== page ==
Meet Melanie Gaydos, a Model With Rare Genetic Conditions Who Broke All Fashion Stereotypes
Once upon a time, models were skinny, tall, mostly fair-skinned, with curly or straight hair. But Melanie Gaydos is one of the uniquely brave individuals who had the guts to defy social standards. The 32-year-old model is not only challenging the fashion industry, but she also highlights the importance of diversity in the beauty world. And as she does just that, Gaydos shared her story, which we believe is worth hearing.
She was born with a rare genetic condition.
Melanie Gaydos, 32, was born on the east coast but currently lives in Seattle. She was born with ectodermal dysplasia, a collective term for several extremely rare genetic conditions affecting skin, hair, and nail growth. She was severely criticized for her appearance when she was younger, but it didn’t stop her from becoming a well-known model and getting a lot of different jobs.
“I really don’t like being told I can’t do something.”
Gaydos began modeling while attending the Pratt Institute in New York City. She received even more attention after appearing in a Rammstein music video, and offers continued to pour in after that. Her distinctive features are ideal for high fashion and more avant-garde styles. She has, however, rejected being boxed in as an alternative model and has participated in numerous New York Fashion Week runway events.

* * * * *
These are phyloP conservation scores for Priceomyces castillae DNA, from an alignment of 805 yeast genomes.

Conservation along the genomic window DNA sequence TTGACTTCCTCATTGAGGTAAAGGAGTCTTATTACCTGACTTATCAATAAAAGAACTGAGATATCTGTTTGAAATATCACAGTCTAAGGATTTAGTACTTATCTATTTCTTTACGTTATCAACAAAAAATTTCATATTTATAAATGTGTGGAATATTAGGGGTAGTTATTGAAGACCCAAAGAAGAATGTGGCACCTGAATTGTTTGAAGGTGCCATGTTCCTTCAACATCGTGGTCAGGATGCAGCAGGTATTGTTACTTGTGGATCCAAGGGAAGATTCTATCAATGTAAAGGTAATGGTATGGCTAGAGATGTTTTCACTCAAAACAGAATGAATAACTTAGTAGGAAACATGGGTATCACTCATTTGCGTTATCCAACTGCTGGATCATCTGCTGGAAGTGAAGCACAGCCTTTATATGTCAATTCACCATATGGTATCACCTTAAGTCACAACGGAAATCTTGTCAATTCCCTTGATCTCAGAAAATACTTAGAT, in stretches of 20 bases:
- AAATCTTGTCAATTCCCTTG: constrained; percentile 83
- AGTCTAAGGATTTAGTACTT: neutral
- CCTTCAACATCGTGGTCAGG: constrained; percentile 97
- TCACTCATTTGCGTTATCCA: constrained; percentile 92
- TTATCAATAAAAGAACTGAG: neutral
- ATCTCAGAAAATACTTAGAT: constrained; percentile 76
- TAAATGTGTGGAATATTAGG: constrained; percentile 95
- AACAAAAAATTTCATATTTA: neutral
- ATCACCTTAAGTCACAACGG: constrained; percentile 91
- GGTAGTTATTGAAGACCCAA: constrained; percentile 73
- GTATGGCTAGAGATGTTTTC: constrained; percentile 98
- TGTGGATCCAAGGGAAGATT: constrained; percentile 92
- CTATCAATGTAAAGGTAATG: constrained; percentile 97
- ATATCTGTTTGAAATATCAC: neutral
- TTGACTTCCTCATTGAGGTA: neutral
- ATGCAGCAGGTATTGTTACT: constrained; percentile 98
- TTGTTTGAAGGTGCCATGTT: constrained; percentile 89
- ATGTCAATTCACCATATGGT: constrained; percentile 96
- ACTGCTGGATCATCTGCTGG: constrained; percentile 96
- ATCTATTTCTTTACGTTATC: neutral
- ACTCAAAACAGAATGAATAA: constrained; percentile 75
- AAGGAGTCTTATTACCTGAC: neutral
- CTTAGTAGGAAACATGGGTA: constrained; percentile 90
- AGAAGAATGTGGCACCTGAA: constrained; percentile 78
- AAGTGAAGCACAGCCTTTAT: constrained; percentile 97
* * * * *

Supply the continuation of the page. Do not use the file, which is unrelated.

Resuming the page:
Her fame didn’t come easy.
The woman we see now wasn’t always made to feel that way growing up. She admits that in elementary school, she didn’t have any friends. People saw her as strange, frightening, and inhuman. She underwent around 30 surgeries as a child, which meant she missed a lot of school due to frequent hospitalization. She is partly blind today due to her eyelashes curling inward and hurting her corneas.
She loves and accepts herself the way she is.
Due to the little bones in her ears, she has hearing problems. She has no teeth or hair. She used to wear wigs, but she stopped wearing them in 2015, and she also stopped using dentures. Instead, she has decided to accept who she is. “This is the way I was born, and when you are born a certain way, you survive,” she explains.
“I was never, ever bothered by the way that I look.”
She remembers her early years, “I didn’t understand why people treated me differently. It’s literally just a disorder of my DNA. It’s just the way my body is born. It hasn’t affected the way I think or anything like that.” But Gaydos believes that things are improving. The definition of beauty in the fashion business and the general public both go beyond “the tall, perfect goddess” image.
She encourages other women to embrace their beauty.
Gaydos must think it’s absurd that other women worry about things like their thigh gaps, their hair curls, or the fatty rolls around their bellies. “Everybody has their own insecurities... It’s really limiting, depressing, to worry about what other people look like and what other people think of us,” she says. “I don’t see why people can’t just be happy with themselves and be happy for other people.”
What do you think of beauty standards? What would you change in the fashion world?